A sportswriter said in his daily column:
          "... If the Wizards can save just one life, then it all will be worth it.
          "If you recall, saving lives is what the nickname game with the Bullets is all about.
          People were dying in the streets because of the Bullets. Studies showed that people were more prone to violence because of the nickname.
          "The National Rifle Association used the Bullets in its promotional campaign.
          "Guns don't kill people; the Bullets kill people. ..."
         (My family is divided as to whether the columnist was being facetious or serious. It's a sad commentary on life in this area when it becomes that difficult to tell the difference.)
         As if this weren't bad enough, now it turns out that a professional baseball team in Fort Wayne, Indiana, the Fort Wayne Wizards, is contemplating a suit for trademark infringement.
         And, in case you thought that the aforementioned newscaster was alone in his concern, the NAACP has officially pleaded with Pollin to reconsider the decision, due to the "Klan associations" of the new team name.
         In short, it appears that, once again, the do-gooders and blue-noses of this world have mistaken symbol for substance. In a good-hearted effort to make the world a better place to live, they have launched an all-out crusade against an object (and an intangible one at that), mistaking it for the action which so repulses them.
         So, let's recap this incredible story of style over substance so characteristic of Sodom-on-the-Potomac:
         The Washington Bullets, through their thirty-two year history under the current and former name in Baltimore and Washington, were the real cause of crime.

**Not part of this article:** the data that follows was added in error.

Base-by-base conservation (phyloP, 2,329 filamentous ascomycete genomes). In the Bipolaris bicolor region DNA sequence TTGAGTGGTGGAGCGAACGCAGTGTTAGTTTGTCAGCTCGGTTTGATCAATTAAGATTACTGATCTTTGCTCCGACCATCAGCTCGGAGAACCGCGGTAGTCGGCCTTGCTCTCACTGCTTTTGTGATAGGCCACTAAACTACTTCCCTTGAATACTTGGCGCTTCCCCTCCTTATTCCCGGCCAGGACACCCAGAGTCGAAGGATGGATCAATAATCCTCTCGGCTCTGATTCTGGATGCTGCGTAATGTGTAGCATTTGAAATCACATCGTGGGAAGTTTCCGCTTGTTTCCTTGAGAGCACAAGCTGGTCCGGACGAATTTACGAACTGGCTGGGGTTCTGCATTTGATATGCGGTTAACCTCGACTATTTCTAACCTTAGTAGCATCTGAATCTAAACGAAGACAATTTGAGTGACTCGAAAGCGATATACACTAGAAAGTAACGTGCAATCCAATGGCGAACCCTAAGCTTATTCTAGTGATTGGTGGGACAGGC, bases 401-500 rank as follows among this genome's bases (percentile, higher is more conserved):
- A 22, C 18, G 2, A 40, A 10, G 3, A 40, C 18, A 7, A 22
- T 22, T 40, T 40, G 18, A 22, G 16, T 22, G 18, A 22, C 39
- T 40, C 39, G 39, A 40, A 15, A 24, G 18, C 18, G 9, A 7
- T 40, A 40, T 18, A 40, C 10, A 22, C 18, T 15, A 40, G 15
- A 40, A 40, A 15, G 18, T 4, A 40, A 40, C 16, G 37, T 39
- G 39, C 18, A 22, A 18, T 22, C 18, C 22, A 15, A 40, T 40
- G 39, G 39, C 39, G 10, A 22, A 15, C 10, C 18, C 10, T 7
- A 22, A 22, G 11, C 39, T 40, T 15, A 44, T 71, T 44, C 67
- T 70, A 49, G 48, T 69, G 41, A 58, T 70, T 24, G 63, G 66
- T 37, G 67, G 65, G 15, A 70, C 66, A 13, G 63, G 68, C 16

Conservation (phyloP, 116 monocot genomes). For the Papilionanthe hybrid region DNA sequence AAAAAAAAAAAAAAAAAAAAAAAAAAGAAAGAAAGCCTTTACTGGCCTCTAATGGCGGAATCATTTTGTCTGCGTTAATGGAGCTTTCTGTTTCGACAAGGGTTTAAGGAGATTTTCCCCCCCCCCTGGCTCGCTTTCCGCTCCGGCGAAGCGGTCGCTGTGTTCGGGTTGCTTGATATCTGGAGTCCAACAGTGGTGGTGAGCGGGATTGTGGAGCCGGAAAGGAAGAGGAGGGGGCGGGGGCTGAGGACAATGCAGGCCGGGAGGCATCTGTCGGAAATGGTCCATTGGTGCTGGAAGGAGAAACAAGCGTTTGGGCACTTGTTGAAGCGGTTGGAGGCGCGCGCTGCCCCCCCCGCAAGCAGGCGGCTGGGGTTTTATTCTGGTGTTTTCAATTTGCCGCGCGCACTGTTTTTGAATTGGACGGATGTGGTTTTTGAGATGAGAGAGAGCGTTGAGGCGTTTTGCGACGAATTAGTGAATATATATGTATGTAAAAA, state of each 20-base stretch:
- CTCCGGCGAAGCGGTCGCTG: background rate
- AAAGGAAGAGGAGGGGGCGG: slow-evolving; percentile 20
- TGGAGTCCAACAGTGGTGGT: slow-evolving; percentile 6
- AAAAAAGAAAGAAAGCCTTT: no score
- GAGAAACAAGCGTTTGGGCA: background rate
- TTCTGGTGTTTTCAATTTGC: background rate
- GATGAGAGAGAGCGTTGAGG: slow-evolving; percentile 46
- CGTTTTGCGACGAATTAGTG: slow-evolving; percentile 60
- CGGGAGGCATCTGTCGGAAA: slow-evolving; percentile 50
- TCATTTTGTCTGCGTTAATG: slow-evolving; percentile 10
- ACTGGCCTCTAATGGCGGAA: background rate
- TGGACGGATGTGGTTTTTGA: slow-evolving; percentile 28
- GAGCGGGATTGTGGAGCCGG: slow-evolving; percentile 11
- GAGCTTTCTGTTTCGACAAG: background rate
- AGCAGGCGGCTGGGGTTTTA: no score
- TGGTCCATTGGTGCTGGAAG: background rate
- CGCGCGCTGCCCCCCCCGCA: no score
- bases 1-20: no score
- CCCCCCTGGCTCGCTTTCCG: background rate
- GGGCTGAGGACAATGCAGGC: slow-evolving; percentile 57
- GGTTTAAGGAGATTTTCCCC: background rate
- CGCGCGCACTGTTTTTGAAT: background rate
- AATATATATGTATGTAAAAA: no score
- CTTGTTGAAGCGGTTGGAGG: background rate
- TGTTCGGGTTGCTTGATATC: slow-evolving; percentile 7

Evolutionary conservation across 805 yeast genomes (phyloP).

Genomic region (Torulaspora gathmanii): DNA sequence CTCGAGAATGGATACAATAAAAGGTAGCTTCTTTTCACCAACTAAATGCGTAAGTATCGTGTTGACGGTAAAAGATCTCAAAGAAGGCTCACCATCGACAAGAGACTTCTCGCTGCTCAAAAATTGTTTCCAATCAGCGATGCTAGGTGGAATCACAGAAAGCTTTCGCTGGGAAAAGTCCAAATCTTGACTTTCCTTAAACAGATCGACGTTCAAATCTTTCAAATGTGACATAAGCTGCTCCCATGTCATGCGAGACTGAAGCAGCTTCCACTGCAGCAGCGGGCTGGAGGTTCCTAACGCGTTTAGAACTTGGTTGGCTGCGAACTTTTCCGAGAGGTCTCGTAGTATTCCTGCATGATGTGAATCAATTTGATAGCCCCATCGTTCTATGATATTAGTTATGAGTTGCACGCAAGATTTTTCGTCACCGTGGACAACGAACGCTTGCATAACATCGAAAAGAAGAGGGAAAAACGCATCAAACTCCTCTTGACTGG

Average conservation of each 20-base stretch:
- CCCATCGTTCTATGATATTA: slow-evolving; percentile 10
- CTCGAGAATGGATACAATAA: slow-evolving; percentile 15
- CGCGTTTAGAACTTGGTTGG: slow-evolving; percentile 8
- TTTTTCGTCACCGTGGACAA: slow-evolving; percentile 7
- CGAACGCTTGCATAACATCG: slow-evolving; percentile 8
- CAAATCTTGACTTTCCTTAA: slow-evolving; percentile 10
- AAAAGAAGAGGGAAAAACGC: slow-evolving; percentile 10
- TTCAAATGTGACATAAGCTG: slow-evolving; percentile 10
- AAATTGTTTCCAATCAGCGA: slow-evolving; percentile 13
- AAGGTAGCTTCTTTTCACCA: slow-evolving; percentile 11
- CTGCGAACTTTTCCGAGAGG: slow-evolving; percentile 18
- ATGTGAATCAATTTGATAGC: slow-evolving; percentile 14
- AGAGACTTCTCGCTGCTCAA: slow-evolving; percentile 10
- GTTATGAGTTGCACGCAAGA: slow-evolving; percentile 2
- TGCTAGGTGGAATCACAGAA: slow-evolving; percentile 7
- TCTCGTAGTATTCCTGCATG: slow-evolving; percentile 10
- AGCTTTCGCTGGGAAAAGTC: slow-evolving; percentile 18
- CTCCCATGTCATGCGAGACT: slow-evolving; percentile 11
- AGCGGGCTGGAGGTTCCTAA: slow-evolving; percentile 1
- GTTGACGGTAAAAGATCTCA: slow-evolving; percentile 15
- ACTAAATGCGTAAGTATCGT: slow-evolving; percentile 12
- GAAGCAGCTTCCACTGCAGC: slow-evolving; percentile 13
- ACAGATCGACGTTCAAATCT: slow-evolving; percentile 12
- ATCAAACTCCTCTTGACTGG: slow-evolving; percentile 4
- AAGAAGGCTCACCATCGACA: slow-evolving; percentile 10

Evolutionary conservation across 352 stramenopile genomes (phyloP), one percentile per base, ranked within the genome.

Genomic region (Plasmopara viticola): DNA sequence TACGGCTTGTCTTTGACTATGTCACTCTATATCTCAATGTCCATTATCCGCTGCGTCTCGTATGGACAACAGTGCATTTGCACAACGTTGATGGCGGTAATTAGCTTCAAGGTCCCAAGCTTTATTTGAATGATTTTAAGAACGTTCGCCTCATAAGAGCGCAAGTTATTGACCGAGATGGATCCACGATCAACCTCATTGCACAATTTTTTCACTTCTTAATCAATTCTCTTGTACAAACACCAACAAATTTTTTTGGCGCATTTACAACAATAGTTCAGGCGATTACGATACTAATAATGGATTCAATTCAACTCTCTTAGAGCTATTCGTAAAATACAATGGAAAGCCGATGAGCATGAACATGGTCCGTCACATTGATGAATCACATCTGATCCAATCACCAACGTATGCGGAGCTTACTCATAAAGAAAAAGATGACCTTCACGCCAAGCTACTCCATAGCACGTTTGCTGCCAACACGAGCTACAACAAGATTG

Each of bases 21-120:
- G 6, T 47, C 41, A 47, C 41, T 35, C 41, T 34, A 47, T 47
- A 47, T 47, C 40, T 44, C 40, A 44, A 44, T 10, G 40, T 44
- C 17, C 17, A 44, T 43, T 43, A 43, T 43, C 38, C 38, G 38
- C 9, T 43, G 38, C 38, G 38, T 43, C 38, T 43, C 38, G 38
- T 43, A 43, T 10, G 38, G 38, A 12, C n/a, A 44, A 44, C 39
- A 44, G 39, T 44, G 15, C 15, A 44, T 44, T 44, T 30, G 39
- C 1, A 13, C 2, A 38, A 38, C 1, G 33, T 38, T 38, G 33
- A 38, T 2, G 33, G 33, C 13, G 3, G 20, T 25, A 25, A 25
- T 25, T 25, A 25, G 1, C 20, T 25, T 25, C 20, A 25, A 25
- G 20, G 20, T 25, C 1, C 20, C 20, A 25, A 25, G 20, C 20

Now the team, after a long, silly, secretive process, is going to change its name to one that is apparently liked only by its owner -- a name that some perceive has racial overtones -- in yet another "first step" at reducing violence in the overall undisputed murder capital of the world.
         And Pollin says that this action by the team shouldn't be taken as the be-all and end-all of his campaign to end violence. It's only a good first step. The team plans do much more in the future. Perhaps if enough teams change their names, we could achieve world peace in our lifetimes.

John Taylor is not a 'pro' basketball fan, finding the game cold and devoid of excitement when compared to college 'hoops'. He notes that, as of this writing, the Bullets are on a losing streak and are more than 15 games out of first place in their division. His chief concern is that the next target of the PC name brigade will be his beloved Washington Redskins.

Pallas, the new sci-fi adventure novel by L. Neil Smith is out in paperback from Tor. Is there room for a socialist utopia on an individualist asteroid?
Now available at good bookstores everywhere!